If we look carefully, we’ll notice that there are a few hardcoded values. Take, for example, the publish rate of the /camera/image_raw topic. It’s set to 30 Hz. But what if we wanted to change it to 50 Hz? Then we would have to change the number in line 26, recompile the code and relaunch the node. And what if we wanted to set it to 60 Hz? Then we’d make the change and recompile the code once again. Is having to go through this process every time acceptable? You could say “whatever, I’m fine with it!”. There are many arguments to be made here, but let’s consider one of them for now. Let’s say we want to launch the node multiple times and each instance to have a different publish rate. Then we are stuck. We cannot comply with both frequencies at the same time. It’s at that point when we have to accept the fact that the publish rate is a parameter and we have to treat it as such.

Of course, ROS can help us with this. We can upload the desired rates to the parameter server and have each node instance retrieve its own copy from the server. We can specify the values in a launch file:

<node name="camera_driver_0" pkg="ros_parameters" type="camera_node_1" output="screen">
  <param name="rate" value="30" />
  <remap from="camera" to="camera_0" />

<node name="camera_driver_1" pkg="ros_parameters" type="camera_node_1" output="screen">
  <param name="rate" value="50" />
  <remap from="camera" to="camera_1" />

and update the code like so:

ros::NodeHandle pnh_("~");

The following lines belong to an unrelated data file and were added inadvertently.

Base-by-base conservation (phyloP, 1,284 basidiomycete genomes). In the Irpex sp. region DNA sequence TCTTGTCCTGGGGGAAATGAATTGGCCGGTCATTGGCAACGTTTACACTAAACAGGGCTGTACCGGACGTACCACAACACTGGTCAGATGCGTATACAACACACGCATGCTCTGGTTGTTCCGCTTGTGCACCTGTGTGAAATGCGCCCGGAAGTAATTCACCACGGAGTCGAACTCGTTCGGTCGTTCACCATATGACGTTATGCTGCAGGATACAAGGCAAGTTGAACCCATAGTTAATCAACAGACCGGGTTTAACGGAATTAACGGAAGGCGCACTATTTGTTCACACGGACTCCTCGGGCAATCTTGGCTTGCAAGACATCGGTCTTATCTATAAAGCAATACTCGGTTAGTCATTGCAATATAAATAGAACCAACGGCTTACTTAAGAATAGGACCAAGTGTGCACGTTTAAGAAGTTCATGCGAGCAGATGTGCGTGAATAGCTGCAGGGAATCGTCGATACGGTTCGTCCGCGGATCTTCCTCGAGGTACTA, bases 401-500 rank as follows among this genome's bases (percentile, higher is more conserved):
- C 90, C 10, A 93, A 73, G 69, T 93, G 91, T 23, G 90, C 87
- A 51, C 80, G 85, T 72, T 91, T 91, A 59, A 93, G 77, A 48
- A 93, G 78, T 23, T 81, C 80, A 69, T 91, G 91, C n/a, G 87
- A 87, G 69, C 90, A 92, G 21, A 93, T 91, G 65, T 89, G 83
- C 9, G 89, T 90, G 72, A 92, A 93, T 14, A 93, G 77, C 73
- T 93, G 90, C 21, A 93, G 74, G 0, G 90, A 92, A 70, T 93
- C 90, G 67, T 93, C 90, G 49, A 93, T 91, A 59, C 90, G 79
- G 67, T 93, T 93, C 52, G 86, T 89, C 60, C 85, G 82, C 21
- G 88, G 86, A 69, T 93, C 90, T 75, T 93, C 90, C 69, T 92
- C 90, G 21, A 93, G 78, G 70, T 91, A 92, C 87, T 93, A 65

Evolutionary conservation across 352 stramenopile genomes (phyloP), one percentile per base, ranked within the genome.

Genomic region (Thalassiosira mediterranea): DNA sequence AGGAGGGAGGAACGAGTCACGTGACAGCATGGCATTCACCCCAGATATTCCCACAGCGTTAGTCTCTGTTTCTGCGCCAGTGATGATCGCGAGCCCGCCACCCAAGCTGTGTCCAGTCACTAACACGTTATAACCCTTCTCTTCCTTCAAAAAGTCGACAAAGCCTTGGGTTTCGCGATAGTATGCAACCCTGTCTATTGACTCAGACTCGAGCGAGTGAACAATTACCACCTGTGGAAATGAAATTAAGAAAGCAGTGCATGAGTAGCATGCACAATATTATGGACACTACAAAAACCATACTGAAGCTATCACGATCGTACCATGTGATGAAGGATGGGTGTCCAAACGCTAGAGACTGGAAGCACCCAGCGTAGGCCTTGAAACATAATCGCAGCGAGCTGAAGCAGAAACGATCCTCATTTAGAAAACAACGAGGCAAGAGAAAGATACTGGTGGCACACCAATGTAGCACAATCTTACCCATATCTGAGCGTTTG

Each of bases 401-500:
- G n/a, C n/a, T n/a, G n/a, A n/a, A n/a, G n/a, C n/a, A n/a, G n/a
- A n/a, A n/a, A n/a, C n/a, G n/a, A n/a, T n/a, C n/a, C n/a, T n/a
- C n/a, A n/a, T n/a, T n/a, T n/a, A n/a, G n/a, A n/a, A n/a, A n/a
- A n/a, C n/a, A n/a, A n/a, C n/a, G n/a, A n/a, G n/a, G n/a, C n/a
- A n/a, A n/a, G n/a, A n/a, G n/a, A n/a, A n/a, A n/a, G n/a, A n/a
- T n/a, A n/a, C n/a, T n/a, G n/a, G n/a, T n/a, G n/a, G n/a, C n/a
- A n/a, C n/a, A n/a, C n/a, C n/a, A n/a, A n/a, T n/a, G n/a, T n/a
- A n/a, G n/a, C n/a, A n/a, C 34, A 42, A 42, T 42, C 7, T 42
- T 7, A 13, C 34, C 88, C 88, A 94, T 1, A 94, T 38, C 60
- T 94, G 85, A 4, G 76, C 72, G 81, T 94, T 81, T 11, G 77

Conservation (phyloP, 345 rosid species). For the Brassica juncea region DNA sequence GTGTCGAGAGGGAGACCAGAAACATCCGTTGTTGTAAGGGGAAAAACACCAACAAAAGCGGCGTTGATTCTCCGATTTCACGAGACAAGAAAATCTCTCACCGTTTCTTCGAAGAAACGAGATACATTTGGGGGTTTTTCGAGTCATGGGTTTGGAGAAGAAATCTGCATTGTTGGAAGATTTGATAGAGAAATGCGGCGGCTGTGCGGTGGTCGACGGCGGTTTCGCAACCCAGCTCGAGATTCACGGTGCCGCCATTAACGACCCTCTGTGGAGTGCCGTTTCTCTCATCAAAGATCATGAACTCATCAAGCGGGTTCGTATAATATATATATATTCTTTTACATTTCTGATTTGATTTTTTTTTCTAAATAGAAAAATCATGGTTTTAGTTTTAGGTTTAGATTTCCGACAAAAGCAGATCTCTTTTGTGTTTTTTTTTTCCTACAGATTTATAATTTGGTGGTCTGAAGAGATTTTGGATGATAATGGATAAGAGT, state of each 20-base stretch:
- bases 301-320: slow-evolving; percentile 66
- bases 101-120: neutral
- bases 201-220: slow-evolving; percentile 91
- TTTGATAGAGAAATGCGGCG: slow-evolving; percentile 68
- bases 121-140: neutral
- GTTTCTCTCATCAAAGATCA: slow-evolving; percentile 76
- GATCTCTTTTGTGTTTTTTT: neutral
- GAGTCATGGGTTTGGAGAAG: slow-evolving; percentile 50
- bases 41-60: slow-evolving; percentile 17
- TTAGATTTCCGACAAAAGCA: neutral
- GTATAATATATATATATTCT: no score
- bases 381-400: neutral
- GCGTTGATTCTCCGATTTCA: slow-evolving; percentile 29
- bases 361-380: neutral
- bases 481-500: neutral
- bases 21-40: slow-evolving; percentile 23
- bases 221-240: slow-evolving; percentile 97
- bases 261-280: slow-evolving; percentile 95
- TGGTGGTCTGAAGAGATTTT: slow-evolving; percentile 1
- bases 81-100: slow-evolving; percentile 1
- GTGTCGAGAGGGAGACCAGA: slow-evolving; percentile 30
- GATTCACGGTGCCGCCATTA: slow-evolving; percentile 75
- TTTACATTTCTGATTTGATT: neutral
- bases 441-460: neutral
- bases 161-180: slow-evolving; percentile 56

double rate = 30;
if (pnh_.hasParam("rate"))
  pnh_.getParam("rate", rate);
  ROS_WARN_STREAM(logger_prefix_ << "Failed to get rate; defaulting to 30 Hz");
img_timer_ = pnh_.createTimer(ros::Rate(rate), &CameraNode::imgTimerCallback, this);

We check if the parameter exists on the parameter server and if so, we grab it. Otherwise, the code assumes a rate of 30 Hz.

We can repeat the same process with as many parameters as we like. But eventually, it becomes impractical having all the parameters laid out inside launch files. It’s much cleaner and elegant putting them in a configuration file and then loading the configuration file in the launch files instead of the parameters one by one. This could be a configuration file:

rate: 30
source_pkg: ros_parameters
source_img: data/ros.jpg
frame_id: camera_link_0

which is then loaded with the rosparam tag in the launch file:

<node name="camera_driver_0" pkg="ros_parameters" type="camera_node_1" output="screen">
  <rosparam file="$(find ros_parameters)/config/camera_0_params.yaml" command="load" />
  <remap from="camera" to="camera_0" />

To verify that everything is as expected, we can run

> rostopic hz /camera_0/image_raw

to get the publish rate, or

> rqt_image_view

to see the published image, or

> rostopic echo /camera_0/image_raw --noarr

to see the frame id.

Dynamic Reconfigure

If that’s becoming a bit much to grasp, hang in there a little while longer as we ask the last question. All the parameters we extracted so far, they were defined during the node initialization and remained constant throughout the lifetime of the node. But what if we wanted to change a parameter during runtime? That is, any time while the node is running. For that, we have dynamic_reconfigure.


With dynamic reconfigure, a server is created that exposes the parameters to the outside world. Then we can use another program (a dynamic reconfigure client) to get access to the parameters and change their values. Whenever a value is changed, the server is informed and lets the node know of the new value so it can respond appropriately. It’s quite simple to set this up. Firstly, we have to tell the server what the parameters it needs to expose are. For our example, this looks like this:

PACKAGE = "ros_parameters"